To facilitate this, Scott set up the shell company Fenero PCT Holdings and Najib Kassis – through which €7.3 million EUR was laundered.

Scott slipped up though, leaving Ruja Ignatova’s name on legal documents filed in connection to the transfer.

Apex Group failed to notice this at the time.

In July 2016 Scott was pushing a $30 million dollar loan transfer to Martin Breidenbach’s bank account.

This was two months after BehindMLM reported Breidenbach, a lawyer at the firm Breidenbach Rechtsanwalte, who published a legal opinion rubber-stamping OneCoin in 2014, was also a Director of the company.

To seal the deal with Apex Group, Scott sent them an email from Breidenbach.

Apex Group threw up some red flags and ultimately the loan was transferred to Breidenbach, but not into his bank account as originally planned.

Instead the funds were routed through CryptoReal.

CryptoReal was a shell company set up in Ruja Ignatova’s name, on the thin premise it was involved in oil exploration.

The money Breidenbach was sent was sourced from Barta Holdings – a Hong Kong shell company administered by Hui Chi Ming.

Despite Ruja Ignatova’s signature appearing on documents pertaining to the transfer, Apex Group executed the transfer.

Scott himself received “between two and three million euros” through Fenero Funds, from B&N Consultant (presumed to be a shell company set up by Irina Dilkinska).

Scott told Apex Group the funds were going to be used to

build back office infrastructure for his expanding financial services business.

Two weeks later Scott made another request for money, which Apex Group refused.

As recalled by Paul Spendiff;

The request came in with a series of other outstanding issues. There was a meeting of the team in Apex.

We decided to hold transactions until we conducted in-house due diligence on some of the entities, particularly Irina Dilkinska because she seemed to be heavily involved in structuring the firm.

We were uncomfortable with the investment manager making loans to himself a second time kwg in very short succession and we were uncomfortable with the amount of money coming in from IMS still purport be to be on the beneficiary of B&N so we felt it was reasonable to do additional due diligence.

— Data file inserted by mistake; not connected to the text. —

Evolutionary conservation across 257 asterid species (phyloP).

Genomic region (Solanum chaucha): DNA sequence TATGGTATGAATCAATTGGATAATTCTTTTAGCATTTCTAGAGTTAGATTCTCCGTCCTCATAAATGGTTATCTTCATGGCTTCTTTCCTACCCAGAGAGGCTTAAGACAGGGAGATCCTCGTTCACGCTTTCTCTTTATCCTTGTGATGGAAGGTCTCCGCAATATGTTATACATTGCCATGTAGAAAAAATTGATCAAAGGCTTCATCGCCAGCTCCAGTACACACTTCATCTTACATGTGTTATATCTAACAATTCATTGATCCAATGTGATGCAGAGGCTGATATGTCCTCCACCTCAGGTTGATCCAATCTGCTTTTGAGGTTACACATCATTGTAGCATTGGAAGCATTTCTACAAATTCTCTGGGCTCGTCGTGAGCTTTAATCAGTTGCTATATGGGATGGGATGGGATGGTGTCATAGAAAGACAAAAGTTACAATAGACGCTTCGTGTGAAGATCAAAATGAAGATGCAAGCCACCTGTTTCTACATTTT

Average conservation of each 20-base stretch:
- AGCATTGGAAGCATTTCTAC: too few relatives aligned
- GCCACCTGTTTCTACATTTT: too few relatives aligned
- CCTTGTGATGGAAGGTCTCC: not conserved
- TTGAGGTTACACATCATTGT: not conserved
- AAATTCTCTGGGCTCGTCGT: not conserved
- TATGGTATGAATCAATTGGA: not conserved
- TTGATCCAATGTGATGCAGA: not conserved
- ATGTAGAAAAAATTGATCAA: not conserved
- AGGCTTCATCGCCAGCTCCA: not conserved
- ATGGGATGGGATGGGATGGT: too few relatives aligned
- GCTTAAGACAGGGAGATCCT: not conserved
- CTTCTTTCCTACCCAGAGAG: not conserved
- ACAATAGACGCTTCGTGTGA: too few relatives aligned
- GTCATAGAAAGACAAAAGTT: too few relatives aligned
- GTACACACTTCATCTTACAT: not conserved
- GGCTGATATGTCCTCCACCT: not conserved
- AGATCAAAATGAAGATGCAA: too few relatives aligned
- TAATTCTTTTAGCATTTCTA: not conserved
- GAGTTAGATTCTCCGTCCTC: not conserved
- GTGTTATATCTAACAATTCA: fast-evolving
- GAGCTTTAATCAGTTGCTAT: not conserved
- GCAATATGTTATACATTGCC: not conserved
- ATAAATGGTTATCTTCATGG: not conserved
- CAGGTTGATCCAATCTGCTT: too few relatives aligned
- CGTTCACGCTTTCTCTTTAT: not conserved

Scott pushed back on Apex Group’s due-diligence attempts, stating

this type of audit would affect our relationship with the investor tremendously.

Nonetheless, Scott represented to Apex Group he ‘would endeavor to try to get that information for us.

While they waited on that, Apex Group

made the decision to do a complete review of the funds and the relationship with Mr. Scott.

We just, you know, enhanced due diligence, we just felt we wanted to get — we still didn’t feel we had a complete understanding of the complicated relationships between the different parties.

We felt we needed to understand that better.

On July 31st, Scott emailed Apex Group wanting to add yet another company into the mix.

This time it was Zhouloung Cai and Star Merchant Incorporated Limited in Hong Kong.

The amount Scott wanted to launder was €8 million EUR.

Over the course of ten minutes, Scott sent Apex Group three emails related to the requested transaction.

One of those emails was a chain, involving Irina Dilkinska and her OneCoin domain email address.

Q. So when you read this, what was your reaction?

A. We, we wanted to understand why Irina Dilkinska was involved in a transaction which he purported would be — had not indicated was anything to do with her.

And this was the first time we saw that she had a new e-mail address which was at OneCoin.eu.

Q: When you saw the Irina Dilkinska at OneCoin.eu e-mail that had been forwarded to you, what did you do?

A. I started researching OneCoin.

Part of that research saw Spendiff take a closer look at the email chains Scott had sent him. He then noticed Ruja Ignatova’s name and put two and two together.

Q. When you returned to the office on Monday, what action did you take?

A. We had an emergency meeting of the risk and compliance team at Apex.

Q. What decision did you make?

A. We decided to, well, there were a number of meetings as you can imagine, and discussions, and we decided to make a number of notifications to government agencies.

Q. When were those notifications made?

A. Quite complicated to make, so it might take some time. I think probably on Tuesday, the Tuesday of that week.

So I guess maybe the August the 1st to August the 3rd we completed a number of notifications.

These notifications were sent to UK authorities, who in turn forwarded them to US prosecutors.

Spendiff claims that after these notification were sent out, Apex Group was prohibited from tipping Scott off.

At this point Apex Group wasn’t pushing through Scott’s requested transfers, prompting him to fire the company.

When asked why Apex Group didn’t terminate Scott as a client, he stated;

We had a legally binding contract, and we couldn’t do any action.

We had to wait for seven days from the notification to the agencies before we did any action which might be constituted as tipping off.

Weary of being accused of tipping Scott off, phone calls between the parties were secretly recorded by Apex Group.

One such call, during which Scott ‘to expedite a number of payments that were outstanding which he had requested’, was played as evidence in court.

For provided services to Scott and OneCoin, Apex Group received $3500.